the earliest work on extracting useful information
through video analysis was performed by O’Rourke
and Badler (O'Rourke, J. and N. I. Badler, 1980) in
which images were fitted to an explicit constraint
model of human motion, with constraints on human
joint motion, and constraints based on the imaging
process. Also Rashid (Rashid, Rick. 1980) did some
work on understanding the motion of 2D points from
which he was able to infer 3D positions. Driven by
application demands, this field has seen a relevant
growth in the past decade. Applied in surveillance
systems, human computer interfaces, video retrieval,
gaming and quality-of-life devices for the elderly.
Initially the main focus was recognizing simple
human actions such as walking and running (Dariu
M. Gavrila, 1999). Now that that problem is well
explored, researchers are moving towards
recognition of complex realistic human activities
involving multiple persons and objects. In the
review written by (Aggarwal, J. K. and Ryoo, M. S.
2011) an approach-based taxonomy was chosen to
categorize the activity recognition methodologies
which are divided into two categories.
Single-layered approaches (Bobick, A.F. and
Wilson, A.D. 1997; Yamato, J. et al., 1992; Starner,
T. and Pentland, A., 1995) typically represent and
recognize human activities directly based on
sequences of images and are suited for the
recognition of gestures and actions with sequential
characteristics. Hierarchical approaches represent
high-level human activities that are composed of
other simpler activities (Aggarwal, J. K. and Ryoo,
M. S. 2011). Since we are interested in recognizing
action sequences we will focus on the hierarchical
approaches and interactions between humans and
objects. Hierarchical approaches can be seen as
statistical, syntactic and description-based (Damen,
D. Hogg, D., 2009; Gupta, A., 2009; Intille, S. S.
and Bobick, A. F., 1999; Pinhanez, C.S. and Bobick,
A.F., 1998; Yu, E. and Aggarwal, J.K., 2006).
3.1.1 Statistical Approaches
This approach uses multiple layers of statistical
state-based models (usually two) such as Hidden
Markov Models (HMMs) and dynamic Bayesian
networks (DBNs) to recognize activities with
sequential structures. At the lower-layer, atomic
actions are recognized from sequences of feature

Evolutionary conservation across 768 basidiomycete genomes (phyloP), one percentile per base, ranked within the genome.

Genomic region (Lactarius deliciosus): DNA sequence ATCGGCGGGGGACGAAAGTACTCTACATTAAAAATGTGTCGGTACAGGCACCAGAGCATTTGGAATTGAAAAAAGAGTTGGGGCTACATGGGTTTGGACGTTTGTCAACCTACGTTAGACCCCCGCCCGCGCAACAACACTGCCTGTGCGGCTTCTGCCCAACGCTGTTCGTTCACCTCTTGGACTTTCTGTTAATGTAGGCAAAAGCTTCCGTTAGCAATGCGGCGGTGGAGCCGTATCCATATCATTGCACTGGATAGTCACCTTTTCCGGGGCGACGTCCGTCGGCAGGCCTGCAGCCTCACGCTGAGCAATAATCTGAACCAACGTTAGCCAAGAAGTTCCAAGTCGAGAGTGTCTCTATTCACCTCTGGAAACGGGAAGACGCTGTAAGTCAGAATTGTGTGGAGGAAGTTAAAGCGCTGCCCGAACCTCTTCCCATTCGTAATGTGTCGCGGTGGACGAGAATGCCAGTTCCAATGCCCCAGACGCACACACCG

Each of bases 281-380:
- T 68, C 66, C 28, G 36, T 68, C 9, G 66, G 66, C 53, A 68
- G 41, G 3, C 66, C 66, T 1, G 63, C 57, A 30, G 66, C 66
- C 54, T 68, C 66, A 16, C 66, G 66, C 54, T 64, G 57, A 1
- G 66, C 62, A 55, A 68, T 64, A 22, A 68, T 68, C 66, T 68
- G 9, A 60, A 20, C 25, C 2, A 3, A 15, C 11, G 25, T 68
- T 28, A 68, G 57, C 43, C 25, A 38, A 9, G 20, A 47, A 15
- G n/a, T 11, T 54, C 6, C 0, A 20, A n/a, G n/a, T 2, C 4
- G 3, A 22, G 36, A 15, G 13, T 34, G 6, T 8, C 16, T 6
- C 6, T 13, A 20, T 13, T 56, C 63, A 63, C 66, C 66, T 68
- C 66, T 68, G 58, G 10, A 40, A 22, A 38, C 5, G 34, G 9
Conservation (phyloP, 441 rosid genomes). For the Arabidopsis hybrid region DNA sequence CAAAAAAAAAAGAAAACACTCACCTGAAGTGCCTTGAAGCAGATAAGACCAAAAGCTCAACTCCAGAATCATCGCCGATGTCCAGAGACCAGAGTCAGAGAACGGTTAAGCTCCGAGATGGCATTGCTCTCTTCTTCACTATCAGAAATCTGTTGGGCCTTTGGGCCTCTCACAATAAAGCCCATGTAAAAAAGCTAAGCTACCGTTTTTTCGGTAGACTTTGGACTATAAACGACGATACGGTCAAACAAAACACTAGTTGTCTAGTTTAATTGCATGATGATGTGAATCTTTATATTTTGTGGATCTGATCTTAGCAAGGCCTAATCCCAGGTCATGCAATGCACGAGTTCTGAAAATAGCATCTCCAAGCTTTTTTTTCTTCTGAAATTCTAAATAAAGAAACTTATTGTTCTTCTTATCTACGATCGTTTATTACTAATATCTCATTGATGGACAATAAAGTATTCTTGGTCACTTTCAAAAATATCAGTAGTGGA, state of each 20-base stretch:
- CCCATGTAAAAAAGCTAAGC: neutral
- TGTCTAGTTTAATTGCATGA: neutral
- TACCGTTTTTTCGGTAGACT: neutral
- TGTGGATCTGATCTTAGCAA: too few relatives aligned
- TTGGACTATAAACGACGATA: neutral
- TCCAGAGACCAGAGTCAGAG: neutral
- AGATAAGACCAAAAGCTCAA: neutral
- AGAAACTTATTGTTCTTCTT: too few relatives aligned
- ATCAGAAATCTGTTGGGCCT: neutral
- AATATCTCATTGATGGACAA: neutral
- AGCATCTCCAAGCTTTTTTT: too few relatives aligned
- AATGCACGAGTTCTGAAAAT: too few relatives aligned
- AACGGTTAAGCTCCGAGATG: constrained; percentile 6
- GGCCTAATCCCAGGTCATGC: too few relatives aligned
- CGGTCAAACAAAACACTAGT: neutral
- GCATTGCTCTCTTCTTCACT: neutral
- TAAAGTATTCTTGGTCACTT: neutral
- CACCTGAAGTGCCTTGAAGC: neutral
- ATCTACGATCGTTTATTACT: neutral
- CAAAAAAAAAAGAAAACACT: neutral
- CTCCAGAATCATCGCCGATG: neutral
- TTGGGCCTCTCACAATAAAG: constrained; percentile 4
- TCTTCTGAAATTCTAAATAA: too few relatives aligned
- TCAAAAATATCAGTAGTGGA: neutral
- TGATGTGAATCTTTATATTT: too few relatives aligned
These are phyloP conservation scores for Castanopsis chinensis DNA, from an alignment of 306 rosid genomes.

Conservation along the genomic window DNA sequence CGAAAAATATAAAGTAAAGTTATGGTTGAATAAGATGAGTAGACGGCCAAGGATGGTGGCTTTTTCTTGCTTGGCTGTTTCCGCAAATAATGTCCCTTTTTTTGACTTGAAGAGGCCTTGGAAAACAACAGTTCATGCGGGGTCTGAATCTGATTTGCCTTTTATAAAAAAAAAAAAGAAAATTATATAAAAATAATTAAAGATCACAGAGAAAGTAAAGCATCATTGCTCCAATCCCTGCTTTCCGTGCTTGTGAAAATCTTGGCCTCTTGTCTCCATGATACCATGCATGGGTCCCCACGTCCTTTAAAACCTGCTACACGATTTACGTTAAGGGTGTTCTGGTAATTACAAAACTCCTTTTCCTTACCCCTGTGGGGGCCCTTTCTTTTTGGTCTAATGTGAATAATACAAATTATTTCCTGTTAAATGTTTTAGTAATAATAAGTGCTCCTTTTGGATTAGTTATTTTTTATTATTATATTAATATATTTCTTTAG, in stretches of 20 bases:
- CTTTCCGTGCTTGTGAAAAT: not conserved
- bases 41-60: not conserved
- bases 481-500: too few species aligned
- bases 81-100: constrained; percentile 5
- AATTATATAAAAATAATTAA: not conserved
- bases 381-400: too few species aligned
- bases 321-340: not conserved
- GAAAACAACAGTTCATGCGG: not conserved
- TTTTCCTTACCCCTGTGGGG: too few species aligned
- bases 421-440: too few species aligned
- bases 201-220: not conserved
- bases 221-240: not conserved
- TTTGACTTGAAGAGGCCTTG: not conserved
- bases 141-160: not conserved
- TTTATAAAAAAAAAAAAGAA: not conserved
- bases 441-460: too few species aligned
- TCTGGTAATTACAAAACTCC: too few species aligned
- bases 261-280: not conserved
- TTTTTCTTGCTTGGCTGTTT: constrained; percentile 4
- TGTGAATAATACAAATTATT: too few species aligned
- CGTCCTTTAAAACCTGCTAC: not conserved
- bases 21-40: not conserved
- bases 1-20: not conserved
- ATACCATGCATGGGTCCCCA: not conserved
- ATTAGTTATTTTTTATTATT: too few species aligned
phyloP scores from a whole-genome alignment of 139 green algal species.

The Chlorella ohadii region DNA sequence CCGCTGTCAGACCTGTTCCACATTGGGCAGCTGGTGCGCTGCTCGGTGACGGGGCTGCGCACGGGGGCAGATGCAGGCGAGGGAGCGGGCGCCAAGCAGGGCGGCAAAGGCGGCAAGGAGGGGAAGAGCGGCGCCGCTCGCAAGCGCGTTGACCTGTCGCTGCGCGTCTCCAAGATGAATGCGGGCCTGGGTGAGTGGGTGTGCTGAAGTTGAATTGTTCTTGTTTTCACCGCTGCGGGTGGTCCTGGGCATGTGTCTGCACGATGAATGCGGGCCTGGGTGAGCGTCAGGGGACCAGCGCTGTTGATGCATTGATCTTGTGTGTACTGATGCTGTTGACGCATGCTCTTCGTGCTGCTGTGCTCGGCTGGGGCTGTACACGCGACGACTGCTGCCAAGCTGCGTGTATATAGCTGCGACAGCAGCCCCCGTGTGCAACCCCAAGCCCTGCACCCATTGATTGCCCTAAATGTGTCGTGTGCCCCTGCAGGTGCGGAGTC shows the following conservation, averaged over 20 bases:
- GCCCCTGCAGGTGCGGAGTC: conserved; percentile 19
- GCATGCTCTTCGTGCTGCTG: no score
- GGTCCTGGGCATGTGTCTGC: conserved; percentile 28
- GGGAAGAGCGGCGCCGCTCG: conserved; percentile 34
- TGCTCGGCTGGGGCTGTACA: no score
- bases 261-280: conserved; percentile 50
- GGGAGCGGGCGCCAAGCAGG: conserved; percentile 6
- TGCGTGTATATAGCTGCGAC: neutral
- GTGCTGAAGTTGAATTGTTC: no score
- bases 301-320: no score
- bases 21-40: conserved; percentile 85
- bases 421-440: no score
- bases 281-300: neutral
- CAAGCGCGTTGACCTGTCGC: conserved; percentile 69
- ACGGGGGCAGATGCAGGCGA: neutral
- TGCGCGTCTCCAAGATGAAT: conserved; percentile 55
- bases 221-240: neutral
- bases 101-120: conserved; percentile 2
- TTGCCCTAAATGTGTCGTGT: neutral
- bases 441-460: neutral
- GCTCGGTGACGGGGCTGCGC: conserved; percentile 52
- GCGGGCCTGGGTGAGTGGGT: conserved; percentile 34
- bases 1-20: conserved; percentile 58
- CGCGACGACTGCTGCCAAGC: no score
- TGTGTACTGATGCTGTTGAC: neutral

vectors which are converted to a sequence of atomic
actions. Then, the upper-layer treats this sequence of
atomic actions as observations generated by the
upper-layer models. For each model, a probability of
the model generating a sequence of observations is
calculated to measure the likelihood between the
activity and the input image sequence.
One of the most fundamental forms of the
hierarchical statistical approach was presented by
(Oliver, N et al., 2002) using layered Hidden
Markov Models (HMM). In this approach, the
bottom layer HMMs recognize atomic actions of a
single person by matching the models with the
sequence of feature vectors extracted from videos.
The upper layer HMMs represent a high-level
activity as a sequence of atomic actions. The authors
of (Nguyen, 2005) have also constructed hierarchical
HMMs to recognize complex sequential activities.
These approaches are especially suited to
recognize sequential activities (Damen, D. and
Hogg, D., 2009; Yu, E. and Aggarwal, J.K., 2006).
With enough training data, statistical models are
able to reliably recognize activities even with noisy
inputs. The major limitation of statistical approaches
is their inability to recognize activities with complex
temporal structures, such as an activity composed of
concurrent sub-events (Ivanov, Y.A. and Bobick,
A.F., 2000).
3.1.2 Syntactic Approaches
Syntactic approaches model human activities as a
string of symbols, where each symbol corresponds
to an atomic-level action which has to be recognized
first. Human activities are represented as a set of
production rules generating a string of atomic
actions, and they are recognized by adopting parsing
techniques from the field of programming languages
such as context-free-grammars (CFGs) and
stochastic context-free grammars (SCFGs).
A hierarchical approach to the recognition of